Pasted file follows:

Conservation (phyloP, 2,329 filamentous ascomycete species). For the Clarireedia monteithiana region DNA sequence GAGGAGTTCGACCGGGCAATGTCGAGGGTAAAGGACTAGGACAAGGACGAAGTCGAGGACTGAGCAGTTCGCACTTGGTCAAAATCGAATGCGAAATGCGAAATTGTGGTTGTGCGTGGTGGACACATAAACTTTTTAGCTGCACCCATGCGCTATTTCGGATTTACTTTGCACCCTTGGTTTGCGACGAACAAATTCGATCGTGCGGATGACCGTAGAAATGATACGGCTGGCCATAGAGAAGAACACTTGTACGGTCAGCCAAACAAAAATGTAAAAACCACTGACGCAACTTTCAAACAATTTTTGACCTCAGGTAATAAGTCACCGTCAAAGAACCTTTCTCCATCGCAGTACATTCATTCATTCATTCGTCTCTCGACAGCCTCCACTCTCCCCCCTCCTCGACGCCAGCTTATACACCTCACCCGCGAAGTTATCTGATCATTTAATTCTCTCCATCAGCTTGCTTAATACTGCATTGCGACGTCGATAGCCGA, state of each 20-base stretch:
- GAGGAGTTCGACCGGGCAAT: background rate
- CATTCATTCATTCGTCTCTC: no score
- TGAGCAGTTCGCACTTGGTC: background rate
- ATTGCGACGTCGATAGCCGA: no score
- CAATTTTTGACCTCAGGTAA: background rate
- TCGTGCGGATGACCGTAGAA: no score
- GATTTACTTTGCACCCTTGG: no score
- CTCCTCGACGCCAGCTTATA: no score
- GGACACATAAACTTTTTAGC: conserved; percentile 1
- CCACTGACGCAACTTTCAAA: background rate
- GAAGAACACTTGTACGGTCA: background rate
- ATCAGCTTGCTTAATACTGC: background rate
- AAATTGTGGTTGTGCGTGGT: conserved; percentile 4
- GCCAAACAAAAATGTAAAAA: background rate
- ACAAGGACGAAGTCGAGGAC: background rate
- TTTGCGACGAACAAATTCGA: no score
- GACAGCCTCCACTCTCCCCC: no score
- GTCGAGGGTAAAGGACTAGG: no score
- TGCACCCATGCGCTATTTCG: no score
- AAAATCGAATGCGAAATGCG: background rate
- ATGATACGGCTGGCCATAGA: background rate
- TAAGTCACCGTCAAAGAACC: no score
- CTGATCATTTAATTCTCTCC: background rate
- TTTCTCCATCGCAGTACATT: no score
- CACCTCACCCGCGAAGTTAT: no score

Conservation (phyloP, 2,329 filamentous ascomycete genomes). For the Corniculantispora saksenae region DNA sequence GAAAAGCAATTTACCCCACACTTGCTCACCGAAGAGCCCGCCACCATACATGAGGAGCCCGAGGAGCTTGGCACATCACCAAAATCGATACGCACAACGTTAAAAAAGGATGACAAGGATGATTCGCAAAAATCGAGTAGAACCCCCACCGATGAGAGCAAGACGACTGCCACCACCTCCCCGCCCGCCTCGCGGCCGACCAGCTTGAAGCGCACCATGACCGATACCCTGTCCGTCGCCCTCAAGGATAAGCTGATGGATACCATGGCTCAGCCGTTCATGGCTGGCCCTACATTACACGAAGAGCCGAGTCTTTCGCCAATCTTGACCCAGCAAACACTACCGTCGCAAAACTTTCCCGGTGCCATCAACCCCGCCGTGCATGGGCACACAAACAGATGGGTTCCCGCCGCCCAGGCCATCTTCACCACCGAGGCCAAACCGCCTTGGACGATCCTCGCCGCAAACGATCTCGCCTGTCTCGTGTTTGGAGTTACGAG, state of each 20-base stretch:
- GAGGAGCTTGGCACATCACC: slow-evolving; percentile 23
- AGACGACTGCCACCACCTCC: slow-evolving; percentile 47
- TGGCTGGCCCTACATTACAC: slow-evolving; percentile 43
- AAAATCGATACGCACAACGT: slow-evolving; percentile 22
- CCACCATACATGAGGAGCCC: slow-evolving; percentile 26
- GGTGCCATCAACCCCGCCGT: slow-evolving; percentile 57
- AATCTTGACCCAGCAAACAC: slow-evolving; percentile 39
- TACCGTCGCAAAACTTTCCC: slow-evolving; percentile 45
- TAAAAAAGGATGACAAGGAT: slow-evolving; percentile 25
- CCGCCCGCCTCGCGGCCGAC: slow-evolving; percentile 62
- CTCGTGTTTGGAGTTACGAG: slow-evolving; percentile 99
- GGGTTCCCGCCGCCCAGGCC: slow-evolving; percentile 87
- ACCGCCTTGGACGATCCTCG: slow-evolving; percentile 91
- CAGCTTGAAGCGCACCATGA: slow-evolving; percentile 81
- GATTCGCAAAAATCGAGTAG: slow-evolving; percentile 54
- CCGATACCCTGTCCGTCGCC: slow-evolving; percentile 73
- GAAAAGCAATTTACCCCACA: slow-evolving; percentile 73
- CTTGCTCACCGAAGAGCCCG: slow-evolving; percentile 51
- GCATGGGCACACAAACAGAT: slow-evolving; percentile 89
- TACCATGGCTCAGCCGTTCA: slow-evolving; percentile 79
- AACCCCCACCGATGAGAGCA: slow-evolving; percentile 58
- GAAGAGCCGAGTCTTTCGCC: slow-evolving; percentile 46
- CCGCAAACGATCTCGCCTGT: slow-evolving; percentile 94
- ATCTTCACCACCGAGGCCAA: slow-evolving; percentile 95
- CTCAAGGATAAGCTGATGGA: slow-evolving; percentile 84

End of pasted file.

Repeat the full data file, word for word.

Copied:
Conservation (phyloP, 2,329 filamentous ascomycete species). For the Clarireedia monteithiana region DNA sequence GAGGAGTTCGACCGGGCAATGTCGAGGGTAAAGGACTAGGACAAGGACGAAGTCGAGGACTGAGCAGTTCGCACTTGGTCAAAATCGAATGCGAAATGCGAAATTGTGGTTGTGCGTGGTGGACACATAAACTTTTTAGCTGCACCCATGCGCTATTTCGGATTTACTTTGCACCCTTGGTTTGCGACGAACAAATTCGATCGTGCGGATGACCGTAGAAATGATACGGCTGGCCATAGAGAAGAACACTTGTACGGTCAGCCAAACAAAAATGTAAAAACCACTGACGCAACTTTCAAACAATTTTTGACCTCAGGTAATAAGTCACCGTCAAAGAACCTTTCTCCATCGCAGTACATTCATTCATTCATTCGTCTCTCGACAGCCTCCACTCTCCCCCCTCCTCGACGCCAGCTTATACACCTCACCCGCGAAGTTATCTGATCATTTAATTCTCTCCATCAGCTTGCTTAATACTGCATTGCGACGTCGATAGCCGA, state of each 20-base stretch:
- GAGGAGTTCGACCGGGCAAT: background rate
- CATTCATTCATTCGTCTCTC: no score
- TGAGCAGTTCGCACTTGGTC: background rate
- ATTGCGACGTCGATAGCCGA: no score
- CAATTTTTGACCTCAGGTAA: background rate
- TCGTGCGGATGACCGTAGAA: no score
- GATTTACTTTGCACCCTTGG: no score
- CTCCTCGACGCCAGCTTATA: no score
- GGACACATAAACTTTTTAGC: conserved; percentile 1
- CCACTGACGCAACTTTCAAA: background rate
- GAAGAACACTTGTACGGTCA: background rate
- ATCAGCTTGCTTAATACTGC: background rate
- AAATTGTGGTTGTGCGTGGT: conserved; percentile 4
- GCCAAACAAAAATGTAAAAA: background rate
- ACAAGGACGAAGTCGAGGAC: background rate
- TTTGCGACGAACAAATTCGA: no score
- GACAGCCTCCACTCTCCCCC: no score
- GTCGAGGGTAAAGGACTAGG: no score
- TGCACCCATGCGCTATTTCG: no score
- AAAATCGAATGCGAAATGCG: background rate
- ATGATACGGCTGGCCATAGA: background rate
- TAAGTCACCGTCAAAGAACC: no score
- CTGATCATTTAATTCTCTCC: background rate
- TTTCTCCATCGCAGTACATT: no score
- CACCTCACCCGCGAAGTTAT: no score

Conservation (phyloP, 2,329 filamentous ascomycete genomes). For the Corniculantispora saksenae region DNA sequence GAAAAGCAATTTACCCCACACTTGCTCACCGAAGAGCCCGCCACCATACATGAGGAGCCCGAGGAGCTTGGCACATCACCAAAATCGATACGCACAACGTTAAAAAAGGATGACAAGGATGATTCGCAAAAATCGAGTAGAACCCCCACCGATGAGAGCAAGACGACTGCCACCACCTCCCCGCCCGCCTCGCGGCCGACCAGCTTGAAGCGCACCATGACCGATACCCTGTCCGTCGCCCTCAAGGATAAGCTGATGGATACCATGGCTCAGCCGTTCATGGCTGGCCCTACATTACACGAAGAGCCGAGTCTTTCGCCAATCTTGACCCAGCAAACACTACCGTCGCAAAACTTTCCCGGTGCCATCAACCCCGCCGTGCATGGGCACACAAACAGATGGGTTCCCGCCGCCCAGGCCATCTTCACCACCGAGGCCAAACCGCCTTGGACGATCCTCGCCGCAAACGATCTCGCCTGTCTCGTGTTTGGAGTTACGAG, state of each 20-base stretch:
- GAGGAGCTTGGCACATCACC: slow-evolving; percentile 23
- AGACGACTGCCACCACCTCC: slow-evolving; percentile 47
- TGGCTGGCCCTACATTACAC: slow-evolving; percentile 43
- AAAATCGATACGCACAACGT: slow-evolving; percentile 22
- CCACCATACATGAGGAGCCC: slow-evolving; percentile 26
- GGTGCCATCAACCCCGCCGT: slow-evolving; percentile 57
- AATCTTGACCCAGCAAACAC: slow-evolving; percentile 39
- TACCGTCGCAAAACTTTCCC: slow-evolving; percentile 45
- TAAAAAAGGATGACAAGGAT: slow-evolving; percentile 25
- CCGCCCGCCTCGCGGCCGAC: slow-evolving; percentile 62
- CTCGTGTTTGGAGTTACGAG: slow-evolving; percentile 99
- GGGTTCCCGCCGCCCAGGCC: slow-evolving; percentile 87
- ACCGCCTTGGACGATCCTCG: slow-evolving; percentile 91
- CAGCTTGAAGCGCACCATGA: slow-evolving; percentile 81
- GATTCGCAAAAATCGAGTAG: slow-evolving; percentile 54
- CCGATACCCTGTCCGTCGCC: slow-evolving; percentile 73
- GAAAAGCAATTTACCCCACA: slow-evolving; percentile 73
- CTTGCTCACCGAAGAGCCCG: slow-evolving; percentile 51
- GCATGGGCACACAAACAGAT: slow-evolving; percentile 89
- TACCATGGCTCAGCCGTTCA: slow-evolving; percentile 79
- AACCCCCACCGATGAGAGCA: slow-evolving; percentile 58
- GAAGAGCCGAGTCTTTCGCC: slow-evolving; percentile 46
- CCGCAAACGATCTCGCCTGT: slow-evolving; percentile 94
- ATCTTCACCACCGAGGCCAA: slow-evolving; percentile 95
- CTCAAGGATAAGCTGATGGA: slow-evolving; percentile 84